Finding and pursuing one’s passion is only half of the equation.

Selfless dedication to one’s passion that ultimately helps improve the lives of others is the other.

Your life will be much more fulfilling and you will enjoy lasting happiness when you know that you have made a positive difference to the lives’ of others.

I left them with this quote:

“The meaning of life is to find your gift. The purpose of life is to give it away.”
Pablo Picasso

1815-1900: HOMERUN


At this point every Hurricane Heater with a watch would know that the end was nearing. Thus we named the last station “Homerun”.

Our class’ mission was to make their way back to the finish line safely. From four teams we merged them into two and got them to tie their hands together. Then then jogged back to the start at the Finish Line, completing a number of synchronized burpees along the way.


Just when they thought it was over, it wasn’t. We got them doing a number of extra exercises at the finish line. The site of the finish line certainly lifted their spirits but in no time we watched as their faces fell one-by-one as the exercises continued.

This was something we had learnt in the army. “Don’t assume the mission is over until it really is.” In this case it was only over when we handed them their dog tags and shirts.


A month prior, I was put in charge of planning for and organising this event. It was no small feat as I had never taken part in any Hurricane Heat prior, both as a participant or as a Krypteia so the learning curve was steep.

Additionally, we faced numerous restrictions from the Malaysian licensee who at one point demanded we had our own medical team on standby which costs nearly SGD$40,000! This was out of the question and we had to make do with switching the time of the event to 1500 – 1900 instead of the usual time in the wee hours of the morning before the first Spartan wave is flagged off. This allowed us to tap on the existing medical support from the race which only covered from 0600 – 1900.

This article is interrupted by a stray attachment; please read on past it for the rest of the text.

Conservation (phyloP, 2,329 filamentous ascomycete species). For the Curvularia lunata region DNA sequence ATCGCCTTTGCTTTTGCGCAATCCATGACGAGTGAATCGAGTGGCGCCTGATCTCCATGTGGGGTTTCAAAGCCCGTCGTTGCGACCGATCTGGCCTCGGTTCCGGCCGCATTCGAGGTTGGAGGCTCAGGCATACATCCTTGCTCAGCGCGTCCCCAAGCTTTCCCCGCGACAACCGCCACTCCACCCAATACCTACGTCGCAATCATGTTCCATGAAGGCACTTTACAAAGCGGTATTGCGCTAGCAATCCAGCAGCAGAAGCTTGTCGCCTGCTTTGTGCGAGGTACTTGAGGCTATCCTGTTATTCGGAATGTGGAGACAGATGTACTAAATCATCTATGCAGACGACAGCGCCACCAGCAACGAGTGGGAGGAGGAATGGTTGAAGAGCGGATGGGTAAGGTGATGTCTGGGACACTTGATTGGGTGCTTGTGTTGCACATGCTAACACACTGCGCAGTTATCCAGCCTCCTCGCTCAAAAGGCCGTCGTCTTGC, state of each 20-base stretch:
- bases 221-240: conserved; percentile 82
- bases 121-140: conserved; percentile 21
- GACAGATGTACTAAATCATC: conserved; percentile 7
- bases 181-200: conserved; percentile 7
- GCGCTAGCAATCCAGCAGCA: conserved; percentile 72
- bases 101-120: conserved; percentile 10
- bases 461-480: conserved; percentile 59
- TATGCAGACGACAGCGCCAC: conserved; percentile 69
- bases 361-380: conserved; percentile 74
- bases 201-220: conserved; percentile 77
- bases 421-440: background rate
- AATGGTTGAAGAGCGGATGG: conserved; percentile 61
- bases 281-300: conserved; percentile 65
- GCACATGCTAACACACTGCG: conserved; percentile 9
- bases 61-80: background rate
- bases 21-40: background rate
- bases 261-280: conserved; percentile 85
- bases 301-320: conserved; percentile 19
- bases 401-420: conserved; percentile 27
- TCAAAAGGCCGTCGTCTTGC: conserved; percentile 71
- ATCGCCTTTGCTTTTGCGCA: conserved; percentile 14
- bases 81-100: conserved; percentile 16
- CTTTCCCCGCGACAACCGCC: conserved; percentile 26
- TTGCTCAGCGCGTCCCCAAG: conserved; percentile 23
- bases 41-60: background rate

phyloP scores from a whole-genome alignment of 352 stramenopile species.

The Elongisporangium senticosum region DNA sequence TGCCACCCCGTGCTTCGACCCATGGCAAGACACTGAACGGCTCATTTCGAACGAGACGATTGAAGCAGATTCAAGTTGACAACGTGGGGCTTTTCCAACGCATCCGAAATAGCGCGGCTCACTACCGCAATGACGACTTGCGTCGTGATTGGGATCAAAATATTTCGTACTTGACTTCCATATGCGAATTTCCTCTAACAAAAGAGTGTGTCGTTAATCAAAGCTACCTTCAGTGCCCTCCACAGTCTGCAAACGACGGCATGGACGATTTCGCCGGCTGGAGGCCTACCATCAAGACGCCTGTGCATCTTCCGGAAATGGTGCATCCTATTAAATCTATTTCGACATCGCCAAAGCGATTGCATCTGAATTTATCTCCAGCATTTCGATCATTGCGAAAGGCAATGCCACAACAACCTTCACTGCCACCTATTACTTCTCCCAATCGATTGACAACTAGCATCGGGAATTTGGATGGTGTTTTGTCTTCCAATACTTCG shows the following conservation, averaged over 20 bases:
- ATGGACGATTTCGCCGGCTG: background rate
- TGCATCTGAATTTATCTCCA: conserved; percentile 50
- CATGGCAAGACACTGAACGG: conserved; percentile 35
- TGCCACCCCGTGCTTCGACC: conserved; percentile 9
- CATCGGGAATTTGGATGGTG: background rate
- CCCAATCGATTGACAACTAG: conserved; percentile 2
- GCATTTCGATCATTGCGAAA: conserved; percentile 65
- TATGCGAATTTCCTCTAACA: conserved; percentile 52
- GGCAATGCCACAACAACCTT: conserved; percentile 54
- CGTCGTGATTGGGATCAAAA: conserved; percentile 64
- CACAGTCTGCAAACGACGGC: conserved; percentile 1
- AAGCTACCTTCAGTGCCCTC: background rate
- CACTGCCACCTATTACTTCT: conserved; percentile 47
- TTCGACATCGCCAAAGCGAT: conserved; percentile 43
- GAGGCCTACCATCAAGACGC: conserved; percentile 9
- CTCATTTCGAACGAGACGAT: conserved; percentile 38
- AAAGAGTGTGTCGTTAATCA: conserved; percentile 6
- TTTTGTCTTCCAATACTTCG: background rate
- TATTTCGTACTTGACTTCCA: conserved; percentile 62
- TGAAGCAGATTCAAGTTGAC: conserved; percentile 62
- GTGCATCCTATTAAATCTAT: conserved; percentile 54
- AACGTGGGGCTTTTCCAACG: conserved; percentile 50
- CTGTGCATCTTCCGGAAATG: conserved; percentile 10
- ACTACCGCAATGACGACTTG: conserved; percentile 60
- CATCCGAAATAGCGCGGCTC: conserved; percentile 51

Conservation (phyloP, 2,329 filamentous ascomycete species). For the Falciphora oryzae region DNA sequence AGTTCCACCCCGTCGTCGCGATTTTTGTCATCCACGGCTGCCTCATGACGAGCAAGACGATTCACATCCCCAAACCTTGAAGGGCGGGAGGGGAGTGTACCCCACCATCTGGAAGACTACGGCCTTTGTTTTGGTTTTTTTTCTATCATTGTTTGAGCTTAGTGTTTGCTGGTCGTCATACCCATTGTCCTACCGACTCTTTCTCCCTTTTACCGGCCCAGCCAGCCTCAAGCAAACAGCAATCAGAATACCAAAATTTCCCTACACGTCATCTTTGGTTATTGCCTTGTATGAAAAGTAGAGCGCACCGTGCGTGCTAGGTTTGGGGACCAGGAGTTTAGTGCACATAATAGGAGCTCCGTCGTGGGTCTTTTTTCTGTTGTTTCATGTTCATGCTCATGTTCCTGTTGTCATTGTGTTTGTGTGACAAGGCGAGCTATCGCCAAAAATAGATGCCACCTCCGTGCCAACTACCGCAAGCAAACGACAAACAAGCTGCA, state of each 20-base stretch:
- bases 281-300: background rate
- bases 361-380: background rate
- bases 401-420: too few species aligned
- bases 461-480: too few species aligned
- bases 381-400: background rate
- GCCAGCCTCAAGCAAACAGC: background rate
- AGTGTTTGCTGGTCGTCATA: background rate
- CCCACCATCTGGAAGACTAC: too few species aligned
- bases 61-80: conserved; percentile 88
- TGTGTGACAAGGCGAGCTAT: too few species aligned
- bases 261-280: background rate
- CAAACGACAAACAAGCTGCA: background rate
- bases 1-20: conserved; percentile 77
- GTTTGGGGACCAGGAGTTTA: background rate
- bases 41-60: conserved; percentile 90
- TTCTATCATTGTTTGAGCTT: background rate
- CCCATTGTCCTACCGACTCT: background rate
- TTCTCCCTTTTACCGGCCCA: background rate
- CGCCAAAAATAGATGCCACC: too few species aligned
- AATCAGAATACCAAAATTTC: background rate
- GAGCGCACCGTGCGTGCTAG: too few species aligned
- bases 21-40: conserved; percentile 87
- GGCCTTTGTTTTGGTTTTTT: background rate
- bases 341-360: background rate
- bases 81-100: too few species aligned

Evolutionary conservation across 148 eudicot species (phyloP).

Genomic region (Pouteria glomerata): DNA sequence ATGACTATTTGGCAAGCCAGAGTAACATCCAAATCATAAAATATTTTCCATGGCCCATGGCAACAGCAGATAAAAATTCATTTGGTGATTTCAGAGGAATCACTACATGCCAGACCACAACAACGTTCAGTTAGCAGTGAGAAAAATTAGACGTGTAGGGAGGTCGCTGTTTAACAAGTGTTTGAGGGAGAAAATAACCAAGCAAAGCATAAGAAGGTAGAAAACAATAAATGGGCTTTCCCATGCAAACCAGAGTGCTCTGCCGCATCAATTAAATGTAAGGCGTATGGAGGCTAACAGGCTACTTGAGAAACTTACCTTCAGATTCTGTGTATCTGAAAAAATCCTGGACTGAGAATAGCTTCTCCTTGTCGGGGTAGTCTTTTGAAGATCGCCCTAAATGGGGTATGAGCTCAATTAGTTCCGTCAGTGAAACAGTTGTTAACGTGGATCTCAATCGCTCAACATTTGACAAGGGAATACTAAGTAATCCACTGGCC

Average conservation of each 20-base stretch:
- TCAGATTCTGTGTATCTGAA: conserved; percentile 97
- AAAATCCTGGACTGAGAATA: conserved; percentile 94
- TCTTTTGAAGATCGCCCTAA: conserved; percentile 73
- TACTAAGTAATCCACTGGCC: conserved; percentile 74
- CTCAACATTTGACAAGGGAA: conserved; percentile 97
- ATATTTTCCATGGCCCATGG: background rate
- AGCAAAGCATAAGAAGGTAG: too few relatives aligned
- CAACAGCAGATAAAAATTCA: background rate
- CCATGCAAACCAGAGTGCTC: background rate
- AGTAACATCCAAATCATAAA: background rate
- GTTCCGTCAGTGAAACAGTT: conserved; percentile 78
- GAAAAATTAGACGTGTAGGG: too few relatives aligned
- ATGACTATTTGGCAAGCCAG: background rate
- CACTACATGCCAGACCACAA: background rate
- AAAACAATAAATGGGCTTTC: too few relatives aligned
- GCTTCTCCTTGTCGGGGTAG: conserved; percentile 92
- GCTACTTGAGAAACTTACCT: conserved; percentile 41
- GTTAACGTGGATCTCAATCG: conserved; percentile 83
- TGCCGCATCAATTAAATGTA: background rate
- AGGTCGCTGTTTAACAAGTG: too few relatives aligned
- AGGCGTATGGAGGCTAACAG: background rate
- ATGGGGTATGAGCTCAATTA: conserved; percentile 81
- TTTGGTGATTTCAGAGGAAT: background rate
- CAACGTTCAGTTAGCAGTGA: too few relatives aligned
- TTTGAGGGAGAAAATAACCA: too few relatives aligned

Planning and Execution

Planning wise it wasn’t that hard but to successfully execute the plan required a great deal of preparation.

Although we arrived 2 days in advance, we did a recce of our Hurricane Heat route 3 times in total – once a day. We got so familiar with it that there was no need for a map. We timed how long it would take to walk from station to station and adjusted our plans accordingly. We took a station out and distributed the time for that station across the others to ensure we had ample time to get our participants back before 1900.

The Value of Teamwork

I felt the greater part of executing a successful event was the chemistry amongst our capable team of Krypteias. They took time to memorize the plan and time schedule and stuck to the important timings throughout the event. I take my hat off to them. Well, it seems like the Hurricane Heat lives up to its purpose of fostering teamwork in everyone!

“Coming together is a beginning.

Keeping together is progress.

Working together is success.”

Henry Ford

The Class

I think  the Krypteias and I would agree that this particular class of Hurricane Heaters were unique in the sense that they were willing to engage in the activities we planned to the best of their abilities. They did not harbour any preconceived ideas or expectations of what a Hurricane Heat was supposed to be like despite a number of them having done the previous Hurricane Heat Asia 002 in Singapore. Unlike previous classes (from what I heard), there was no complaining. Everyone accepted what needed to be done, put their head down and grinded.

As such, they have earned our respect and admiration in having braved the STORM!

Well done class.